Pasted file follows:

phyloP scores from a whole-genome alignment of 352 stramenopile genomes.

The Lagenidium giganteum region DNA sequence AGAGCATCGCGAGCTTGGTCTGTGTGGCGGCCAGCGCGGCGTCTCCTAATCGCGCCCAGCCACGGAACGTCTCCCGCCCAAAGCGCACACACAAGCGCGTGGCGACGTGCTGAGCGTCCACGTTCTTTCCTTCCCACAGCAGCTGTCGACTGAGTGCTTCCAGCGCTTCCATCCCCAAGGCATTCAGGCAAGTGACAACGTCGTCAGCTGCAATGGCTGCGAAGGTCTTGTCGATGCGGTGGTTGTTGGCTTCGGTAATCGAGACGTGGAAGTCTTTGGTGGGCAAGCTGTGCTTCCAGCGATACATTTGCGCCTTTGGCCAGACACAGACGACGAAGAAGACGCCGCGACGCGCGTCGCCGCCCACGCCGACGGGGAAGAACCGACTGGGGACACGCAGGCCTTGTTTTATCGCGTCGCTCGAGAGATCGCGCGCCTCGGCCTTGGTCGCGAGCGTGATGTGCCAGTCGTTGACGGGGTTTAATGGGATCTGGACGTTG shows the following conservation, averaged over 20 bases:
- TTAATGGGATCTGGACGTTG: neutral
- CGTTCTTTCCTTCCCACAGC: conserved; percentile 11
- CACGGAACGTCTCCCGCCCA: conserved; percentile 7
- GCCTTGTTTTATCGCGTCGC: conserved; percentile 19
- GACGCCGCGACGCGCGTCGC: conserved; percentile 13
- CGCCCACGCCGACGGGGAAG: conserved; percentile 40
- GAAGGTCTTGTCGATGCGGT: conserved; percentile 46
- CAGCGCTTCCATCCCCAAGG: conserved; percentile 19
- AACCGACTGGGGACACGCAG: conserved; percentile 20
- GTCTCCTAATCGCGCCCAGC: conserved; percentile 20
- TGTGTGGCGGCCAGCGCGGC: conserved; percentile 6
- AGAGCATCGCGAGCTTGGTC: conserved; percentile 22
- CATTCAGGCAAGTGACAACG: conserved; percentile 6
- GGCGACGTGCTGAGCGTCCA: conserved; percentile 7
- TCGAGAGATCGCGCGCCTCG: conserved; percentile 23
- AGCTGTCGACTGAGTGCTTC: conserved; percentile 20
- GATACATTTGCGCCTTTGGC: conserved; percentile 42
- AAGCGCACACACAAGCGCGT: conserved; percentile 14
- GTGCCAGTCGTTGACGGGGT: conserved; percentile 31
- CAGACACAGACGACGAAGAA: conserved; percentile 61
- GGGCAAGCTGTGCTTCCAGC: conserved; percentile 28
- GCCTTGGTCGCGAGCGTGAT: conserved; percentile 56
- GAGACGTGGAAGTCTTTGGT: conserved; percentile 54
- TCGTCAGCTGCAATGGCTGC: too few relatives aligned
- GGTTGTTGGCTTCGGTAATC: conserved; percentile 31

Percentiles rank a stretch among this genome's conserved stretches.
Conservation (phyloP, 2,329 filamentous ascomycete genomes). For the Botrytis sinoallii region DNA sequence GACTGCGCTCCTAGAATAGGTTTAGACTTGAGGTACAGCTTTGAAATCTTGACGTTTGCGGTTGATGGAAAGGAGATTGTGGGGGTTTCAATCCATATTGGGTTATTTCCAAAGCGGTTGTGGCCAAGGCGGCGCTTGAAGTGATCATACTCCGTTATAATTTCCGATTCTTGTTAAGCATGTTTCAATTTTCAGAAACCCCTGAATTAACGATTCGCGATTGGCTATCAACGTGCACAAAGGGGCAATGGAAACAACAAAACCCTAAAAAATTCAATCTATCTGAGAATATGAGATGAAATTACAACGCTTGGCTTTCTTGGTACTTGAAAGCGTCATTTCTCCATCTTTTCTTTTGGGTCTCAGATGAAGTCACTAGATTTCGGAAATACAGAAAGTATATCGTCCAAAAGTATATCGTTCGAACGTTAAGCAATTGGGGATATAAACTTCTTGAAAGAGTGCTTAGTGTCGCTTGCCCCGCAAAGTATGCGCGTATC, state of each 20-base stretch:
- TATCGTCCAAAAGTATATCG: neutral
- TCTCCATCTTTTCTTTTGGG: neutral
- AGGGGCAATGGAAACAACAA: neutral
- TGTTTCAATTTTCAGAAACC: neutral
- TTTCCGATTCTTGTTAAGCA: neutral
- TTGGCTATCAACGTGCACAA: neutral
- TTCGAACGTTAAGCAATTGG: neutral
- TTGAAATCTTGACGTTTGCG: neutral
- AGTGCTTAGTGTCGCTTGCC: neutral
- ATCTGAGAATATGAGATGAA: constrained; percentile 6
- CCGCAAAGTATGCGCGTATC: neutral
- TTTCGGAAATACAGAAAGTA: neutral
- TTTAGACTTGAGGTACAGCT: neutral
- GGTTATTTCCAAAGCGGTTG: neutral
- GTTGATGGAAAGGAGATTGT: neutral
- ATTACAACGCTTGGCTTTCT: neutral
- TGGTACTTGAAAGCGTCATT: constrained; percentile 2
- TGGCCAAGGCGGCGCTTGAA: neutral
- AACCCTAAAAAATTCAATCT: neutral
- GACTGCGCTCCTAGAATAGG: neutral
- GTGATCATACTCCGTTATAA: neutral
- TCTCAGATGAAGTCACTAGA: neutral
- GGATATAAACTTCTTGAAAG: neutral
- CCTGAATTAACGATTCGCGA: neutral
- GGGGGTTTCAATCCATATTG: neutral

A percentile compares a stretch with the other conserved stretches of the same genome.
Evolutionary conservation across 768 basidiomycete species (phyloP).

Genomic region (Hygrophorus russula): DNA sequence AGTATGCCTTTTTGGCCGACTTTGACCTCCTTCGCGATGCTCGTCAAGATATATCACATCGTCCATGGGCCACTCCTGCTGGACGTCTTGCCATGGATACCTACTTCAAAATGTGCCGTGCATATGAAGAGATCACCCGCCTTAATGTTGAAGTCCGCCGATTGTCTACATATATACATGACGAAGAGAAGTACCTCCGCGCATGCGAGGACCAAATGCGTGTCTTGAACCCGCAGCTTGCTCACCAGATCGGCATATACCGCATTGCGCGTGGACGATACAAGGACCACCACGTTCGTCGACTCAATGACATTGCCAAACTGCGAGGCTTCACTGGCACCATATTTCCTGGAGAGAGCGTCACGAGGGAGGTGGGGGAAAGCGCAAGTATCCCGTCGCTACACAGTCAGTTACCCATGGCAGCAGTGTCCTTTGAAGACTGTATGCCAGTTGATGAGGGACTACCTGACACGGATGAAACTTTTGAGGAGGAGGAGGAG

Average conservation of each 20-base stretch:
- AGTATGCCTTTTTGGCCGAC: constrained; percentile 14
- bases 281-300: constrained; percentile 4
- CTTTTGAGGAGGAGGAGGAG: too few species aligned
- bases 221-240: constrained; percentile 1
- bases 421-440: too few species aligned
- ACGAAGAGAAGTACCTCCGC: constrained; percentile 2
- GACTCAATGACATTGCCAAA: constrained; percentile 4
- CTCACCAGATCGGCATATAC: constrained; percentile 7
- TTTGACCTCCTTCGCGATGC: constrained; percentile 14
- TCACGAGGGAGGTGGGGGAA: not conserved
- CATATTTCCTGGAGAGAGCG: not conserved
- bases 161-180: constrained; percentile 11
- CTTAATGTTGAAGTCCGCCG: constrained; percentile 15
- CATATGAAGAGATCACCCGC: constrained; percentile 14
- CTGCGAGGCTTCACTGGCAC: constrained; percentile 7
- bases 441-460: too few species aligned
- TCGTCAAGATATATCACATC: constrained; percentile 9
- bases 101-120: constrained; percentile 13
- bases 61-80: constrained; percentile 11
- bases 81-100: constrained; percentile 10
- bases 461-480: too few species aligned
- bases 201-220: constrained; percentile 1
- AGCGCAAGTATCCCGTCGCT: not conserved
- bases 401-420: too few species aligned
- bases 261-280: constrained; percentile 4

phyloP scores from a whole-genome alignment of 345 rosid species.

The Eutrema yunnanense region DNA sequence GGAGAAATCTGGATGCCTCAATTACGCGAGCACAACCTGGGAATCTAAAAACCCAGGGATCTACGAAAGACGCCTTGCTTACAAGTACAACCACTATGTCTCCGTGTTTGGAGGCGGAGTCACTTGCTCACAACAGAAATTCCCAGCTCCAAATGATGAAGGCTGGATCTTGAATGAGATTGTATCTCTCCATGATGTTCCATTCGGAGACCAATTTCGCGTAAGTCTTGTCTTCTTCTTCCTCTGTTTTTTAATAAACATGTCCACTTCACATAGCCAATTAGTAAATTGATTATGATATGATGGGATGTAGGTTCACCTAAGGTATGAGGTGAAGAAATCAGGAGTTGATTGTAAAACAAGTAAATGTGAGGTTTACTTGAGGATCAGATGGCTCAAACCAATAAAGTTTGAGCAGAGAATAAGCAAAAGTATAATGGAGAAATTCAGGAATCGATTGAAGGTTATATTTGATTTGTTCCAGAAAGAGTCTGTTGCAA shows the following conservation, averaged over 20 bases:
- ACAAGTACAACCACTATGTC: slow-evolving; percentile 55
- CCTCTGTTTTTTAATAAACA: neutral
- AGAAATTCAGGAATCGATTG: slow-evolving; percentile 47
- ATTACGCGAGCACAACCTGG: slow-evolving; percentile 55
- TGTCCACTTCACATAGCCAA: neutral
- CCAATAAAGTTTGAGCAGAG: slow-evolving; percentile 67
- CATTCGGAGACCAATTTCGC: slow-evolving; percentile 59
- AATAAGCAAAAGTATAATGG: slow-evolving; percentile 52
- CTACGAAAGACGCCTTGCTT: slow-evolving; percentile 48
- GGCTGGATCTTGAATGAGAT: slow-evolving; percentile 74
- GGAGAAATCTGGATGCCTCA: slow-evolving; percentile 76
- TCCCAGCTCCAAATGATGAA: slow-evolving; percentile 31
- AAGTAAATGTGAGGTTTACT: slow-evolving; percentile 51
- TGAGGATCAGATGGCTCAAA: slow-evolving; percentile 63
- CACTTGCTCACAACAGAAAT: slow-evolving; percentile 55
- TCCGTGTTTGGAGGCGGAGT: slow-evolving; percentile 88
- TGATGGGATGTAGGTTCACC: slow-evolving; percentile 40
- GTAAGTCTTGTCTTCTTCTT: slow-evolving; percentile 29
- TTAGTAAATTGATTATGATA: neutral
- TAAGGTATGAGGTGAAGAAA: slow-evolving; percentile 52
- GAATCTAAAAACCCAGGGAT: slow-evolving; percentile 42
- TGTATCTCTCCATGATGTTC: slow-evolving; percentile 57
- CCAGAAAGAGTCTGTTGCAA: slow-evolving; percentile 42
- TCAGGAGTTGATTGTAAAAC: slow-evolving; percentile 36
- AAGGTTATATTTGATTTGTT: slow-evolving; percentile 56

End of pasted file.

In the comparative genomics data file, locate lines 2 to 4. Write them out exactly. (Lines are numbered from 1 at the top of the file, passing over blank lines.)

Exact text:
The Lagenidium giganteum region DNA sequence AGAGCATCGCGAGCTTGGTCTGTGTGGCGGCCAGCGCGGCGTCTCCTAATCGCGCCCAGCCACGGAACGTCTCCCGCCCAAAGCGCACACACAAGCGCGTGGCGACGTGCTGAGCGTCCACGTTCTTTCCTTCCCACAGCAGCTGTCGACTGAGTGCTTCCAGCGCTTCCATCCCCAAGGCATTCAGGCAAGTGACAACGTCGTCAGCTGCAATGGCTGCGAAGGTCTTGTCGATGCGGTGGTTGTTGGCTTCGGTAATCGAGACGTGGAAGTCTTTGGTGGGCAAGCTGTGCTTCCAGCGATACATTTGCGCCTTTGGCCAGACACAGACGACGAAGAAGACGCCGCGACGCGCGTCGCCGCCCACGCCGACGGGGAAGAACCGACTGGGGACACGCAGGCCTTGTTTTATCGCGTCGCTCGAGAGATCGCGCGCCTCGGCCTTGGTCGCGAGCGTGATGTGCCAGTCGTTGACGGGGTTTAATGGGATCTGGACGTTG shows the following conservation, averaged over 20 bases:
- TTAATGGGATCTGGACGTTG: neutral
- CGTTCTTTCCTTCCCACAGC: conserved; percentile 11